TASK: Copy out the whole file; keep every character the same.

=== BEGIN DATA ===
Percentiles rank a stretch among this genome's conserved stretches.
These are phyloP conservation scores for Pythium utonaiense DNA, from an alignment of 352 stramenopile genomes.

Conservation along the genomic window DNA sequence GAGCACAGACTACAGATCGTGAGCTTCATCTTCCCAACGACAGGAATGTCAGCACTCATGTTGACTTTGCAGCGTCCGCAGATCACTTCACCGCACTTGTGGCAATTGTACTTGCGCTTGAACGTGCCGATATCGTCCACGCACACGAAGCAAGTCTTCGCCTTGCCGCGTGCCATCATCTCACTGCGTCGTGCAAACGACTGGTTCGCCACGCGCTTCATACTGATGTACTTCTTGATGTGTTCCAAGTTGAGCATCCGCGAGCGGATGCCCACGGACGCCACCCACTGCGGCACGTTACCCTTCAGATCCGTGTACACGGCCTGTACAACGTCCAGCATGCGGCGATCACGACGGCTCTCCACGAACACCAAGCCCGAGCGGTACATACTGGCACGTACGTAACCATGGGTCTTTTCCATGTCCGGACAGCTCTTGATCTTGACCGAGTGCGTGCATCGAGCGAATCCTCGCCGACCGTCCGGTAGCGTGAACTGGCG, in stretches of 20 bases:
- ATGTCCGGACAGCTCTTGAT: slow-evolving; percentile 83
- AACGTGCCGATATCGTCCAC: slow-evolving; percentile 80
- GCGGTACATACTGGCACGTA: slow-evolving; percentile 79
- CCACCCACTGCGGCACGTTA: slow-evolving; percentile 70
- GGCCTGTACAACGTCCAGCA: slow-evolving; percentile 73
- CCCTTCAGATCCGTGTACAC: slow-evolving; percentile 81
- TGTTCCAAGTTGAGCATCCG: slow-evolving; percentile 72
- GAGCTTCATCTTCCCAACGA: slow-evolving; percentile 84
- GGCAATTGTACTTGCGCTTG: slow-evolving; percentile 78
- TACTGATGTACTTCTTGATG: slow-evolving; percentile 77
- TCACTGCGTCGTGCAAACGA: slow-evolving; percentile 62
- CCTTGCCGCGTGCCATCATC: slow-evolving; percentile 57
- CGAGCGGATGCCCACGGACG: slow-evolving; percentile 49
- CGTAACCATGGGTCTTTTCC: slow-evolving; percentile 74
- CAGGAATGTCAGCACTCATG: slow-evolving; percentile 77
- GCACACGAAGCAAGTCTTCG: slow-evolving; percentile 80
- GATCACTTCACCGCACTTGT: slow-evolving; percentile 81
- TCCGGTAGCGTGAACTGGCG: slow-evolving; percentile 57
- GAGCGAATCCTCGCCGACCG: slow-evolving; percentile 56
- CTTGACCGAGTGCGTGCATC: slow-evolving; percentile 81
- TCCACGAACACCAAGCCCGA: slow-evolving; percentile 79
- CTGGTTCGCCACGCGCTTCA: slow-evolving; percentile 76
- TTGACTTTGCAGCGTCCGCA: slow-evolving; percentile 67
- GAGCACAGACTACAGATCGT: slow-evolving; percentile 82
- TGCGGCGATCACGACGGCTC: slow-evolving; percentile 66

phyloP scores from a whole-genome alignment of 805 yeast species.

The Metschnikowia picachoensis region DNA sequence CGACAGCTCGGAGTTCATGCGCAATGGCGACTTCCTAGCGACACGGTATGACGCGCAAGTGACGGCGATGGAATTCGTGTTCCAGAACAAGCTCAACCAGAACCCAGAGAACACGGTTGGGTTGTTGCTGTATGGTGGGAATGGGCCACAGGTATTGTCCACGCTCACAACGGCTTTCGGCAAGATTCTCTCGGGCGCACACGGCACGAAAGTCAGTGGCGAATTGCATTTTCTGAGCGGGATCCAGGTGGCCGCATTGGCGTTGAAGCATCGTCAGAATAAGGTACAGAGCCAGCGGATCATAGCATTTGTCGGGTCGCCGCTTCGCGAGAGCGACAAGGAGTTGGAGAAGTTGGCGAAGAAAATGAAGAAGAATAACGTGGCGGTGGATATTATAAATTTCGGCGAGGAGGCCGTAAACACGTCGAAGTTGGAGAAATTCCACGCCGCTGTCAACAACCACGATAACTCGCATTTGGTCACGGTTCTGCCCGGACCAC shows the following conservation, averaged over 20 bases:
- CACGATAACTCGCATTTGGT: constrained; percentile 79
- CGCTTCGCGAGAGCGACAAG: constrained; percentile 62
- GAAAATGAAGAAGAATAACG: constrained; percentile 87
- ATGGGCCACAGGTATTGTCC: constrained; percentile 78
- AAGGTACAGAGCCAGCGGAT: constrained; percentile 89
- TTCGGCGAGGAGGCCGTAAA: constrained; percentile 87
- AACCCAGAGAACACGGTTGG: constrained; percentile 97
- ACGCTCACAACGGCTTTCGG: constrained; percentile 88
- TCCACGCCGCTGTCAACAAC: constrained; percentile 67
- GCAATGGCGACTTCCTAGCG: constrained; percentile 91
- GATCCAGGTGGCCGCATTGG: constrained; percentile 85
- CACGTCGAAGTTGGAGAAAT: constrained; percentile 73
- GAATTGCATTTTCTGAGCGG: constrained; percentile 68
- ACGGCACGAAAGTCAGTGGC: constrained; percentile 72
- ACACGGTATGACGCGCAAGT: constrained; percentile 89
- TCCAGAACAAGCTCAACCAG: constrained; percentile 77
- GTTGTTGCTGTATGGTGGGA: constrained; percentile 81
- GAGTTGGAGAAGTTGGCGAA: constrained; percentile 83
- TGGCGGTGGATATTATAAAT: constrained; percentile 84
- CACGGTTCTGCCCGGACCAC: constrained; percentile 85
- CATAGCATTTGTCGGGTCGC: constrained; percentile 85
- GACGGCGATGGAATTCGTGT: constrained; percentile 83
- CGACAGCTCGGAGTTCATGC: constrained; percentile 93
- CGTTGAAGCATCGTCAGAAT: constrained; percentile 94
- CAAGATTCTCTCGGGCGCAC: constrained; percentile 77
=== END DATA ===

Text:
Percentiles rank a stretch among this genome's conserved stretches.
These are phyloP conservation scores for Pythium utonaiense DNA, from an alignment of 352 stramenopile genomes.

Conservation along the genomic window DNA sequence GAGCACAGACTACAGATCGTGAGCTTCATCTTCCCAACGACAGGAATGTCAGCACTCATGTTGACTTTGCAGCGTCCGCAGATCACTTCACCGCACTTGTGGCAATTGTACTTGCGCTTGAACGTGCCGATATCGTCCACGCACACGAAGCAAGTCTTCGCCTTGCCGCGTGCCATCATCTCACTGCGTCGTGCAAACGACTGGTTCGCCACGCGCTTCATACTGATGTACTTCTTGATGTGTTCCAAGTTGAGCATCCGCGAGCGGATGCCCACGGACGCCACCCACTGCGGCACGTTACCCTTCAGATCCGTGTACACGGCCTGTACAACGTCCAGCATGCGGCGATCACGACGGCTCTCCACGAACACCAAGCCCGAGCGGTACATACTGGCACGTACGTAACCATGGGTCTTTTCCATGTCCGGACAGCTCTTGATCTTGACCGAGTGCGTGCATCGAGCGAATCCTCGCCGACCGTCCGGTAGCGTGAACTGGCG, in stretches of 20 bases:
- ATGTCCGGACAGCTCTTGAT: slow-evolving; percentile 83
- AACGTGCCGATATCGTCCAC: slow-evolving; percentile 80
- GCGGTACATACTGGCACGTA: slow-evolving; percentile 79
- CCACCCACTGCGGCACGTTA: slow-evolving; percentile 70
- GGCCTGTACAACGTCCAGCA: slow-evolving; percentile 73
- CCCTTCAGATCCGTGTACAC: slow-evolving; percentile 81
- TGTTCCAAGTTGAGCATCCG: slow-evolving; percentile 72
- GAGCTTCATCTTCCCAACGA: slow-evolving; percentile 84
- GGCAATTGTACTTGCGCTTG: slow-evolving; percentile 78
- TACTGATGTACTTCTTGATG: slow-evolving; percentile 77
- TCACTGCGTCGTGCAAACGA: slow-evolving; percentile 62
- CCTTGCCGCGTGCCATCATC: slow-evolving; percentile 57
- CGAGCGGATGCCCACGGACG: slow-evolving; percentile 49
- CGTAACCATGGGTCTTTTCC: slow-evolving; percentile 74
- CAGGAATGTCAGCACTCATG: slow-evolving; percentile 77
- GCACACGAAGCAAGTCTTCG: slow-evolving; percentile 80
- GATCACTTCACCGCACTTGT: slow-evolving; percentile 81
- TCCGGTAGCGTGAACTGGCG: slow-evolving; percentile 57
- GAGCGAATCCTCGCCGACCG: slow-evolving; percentile 56
- CTTGACCGAGTGCGTGCATC: slow-evolving; percentile 81
- TCCACGAACACCAAGCCCGA: slow-evolving; percentile 79
- CTGGTTCGCCACGCGCTTCA: slow-evolving; percentile 76
- TTGACTTTGCAGCGTCCGCA: slow-evolving; percentile 67
- GAGCACAGACTACAGATCGT: slow-evolving; percentile 82
- TGCGGCGATCACGACGGCTC: slow-evolving; percentile 66

phyloP scores from a whole-genome alignment of 805 yeast species.

The Metschnikowia picachoensis region DNA sequence CGACAGCTCGGAGTTCATGCGCAATGGCGACTTCCTAGCGACACGGTATGACGCGCAAGTGACGGCGATGGAATTCGTGTTCCAGAACAAGCTCAACCAGAACCCAGAGAACACGGTTGGGTTGTTGCTGTATGGTGGGAATGGGCCACAGGTATTGTCCACGCTCACAACGGCTTTCGGCAAGATTCTCTCGGGCGCACACGGCACGAAAGTCAGTGGCGAATTGCATTTTCTGAGCGGGATCCAGGTGGCCGCATTGGCGTTGAAGCATCGTCAGAATAAGGTACAGAGCCAGCGGATCATAGCATTTGTCGGGTCGCCGCTTCGCGAGAGCGACAAGGAGTTGGAGAAGTTGGCGAAGAAAATGAAGAAGAATAACGTGGCGGTGGATATTATAAATTTCGGCGAGGAGGCCGTAAACACGTCGAAGTTGGAGAAATTCCACGCCGCTGTCAACAACCACGATAACTCGCATTTGGTCACGGTTCTGCCCGGACCAC shows the following conservation, averaged over 20 bases:
- CACGATAACTCGCATTTGGT: constrained; percentile 79
- CGCTTCGCGAGAGCGACAAG: constrained; percentile 62
- GAAAATGAAGAAGAATAACG: constrained; percentile 87
- ATGGGCCACAGGTATTGTCC: constrained; percentile 78
- AAGGTACAGAGCCAGCGGAT: constrained; percentile 89
- TTCGGCGAGGAGGCCGTAAA: constrained; percentile 87
- AACCCAGAGAACACGGTTGG: constrained; percentile 97
- ACGCTCACAACGGCTTTCGG: constrained; percentile 88
- TCCACGCCGCTGTCAACAAC: constrained; percentile 67
- GCAATGGCGACTTCCTAGCG: constrained; percentile 91
- GATCCAGGTGGCCGCATTGG: constrained; percentile 85
- CACGTCGAAGTTGGAGAAAT: constrained; percentile 73
- GAATTGCATTTTCTGAGCGG: constrained; percentile 68
- ACGGCACGAAAGTCAGTGGC: constrained; percentile 72
- ACACGGTATGACGCGCAAGT: constrained; percentile 89
- TCCAGAACAAGCTCAACCAG: constrained; percentile 77
- GTTGTTGCTGTATGGTGGGA: constrained; percentile 81
- GAGTTGGAGAAGTTGGCGAA: constrained; percentile 83
- TGGCGGTGGATATTATAAAT: constrained; percentile 84
- CACGGTTCTGCCCGGACCAC: constrained; percentile 85
- CATAGCATTTGTCGGGTCGC: constrained; percentile 85
- GACGGCGATGGAATTCGTGT: constrained; percentile 83
- CGACAGCTCGGAGTTCATGC: constrained; percentile 93
- CGTTGAAGCATCGTCAGAAT: constrained; percentile 94
- CAAGATTCTCTCGGGCGCAC: constrained; percentile 77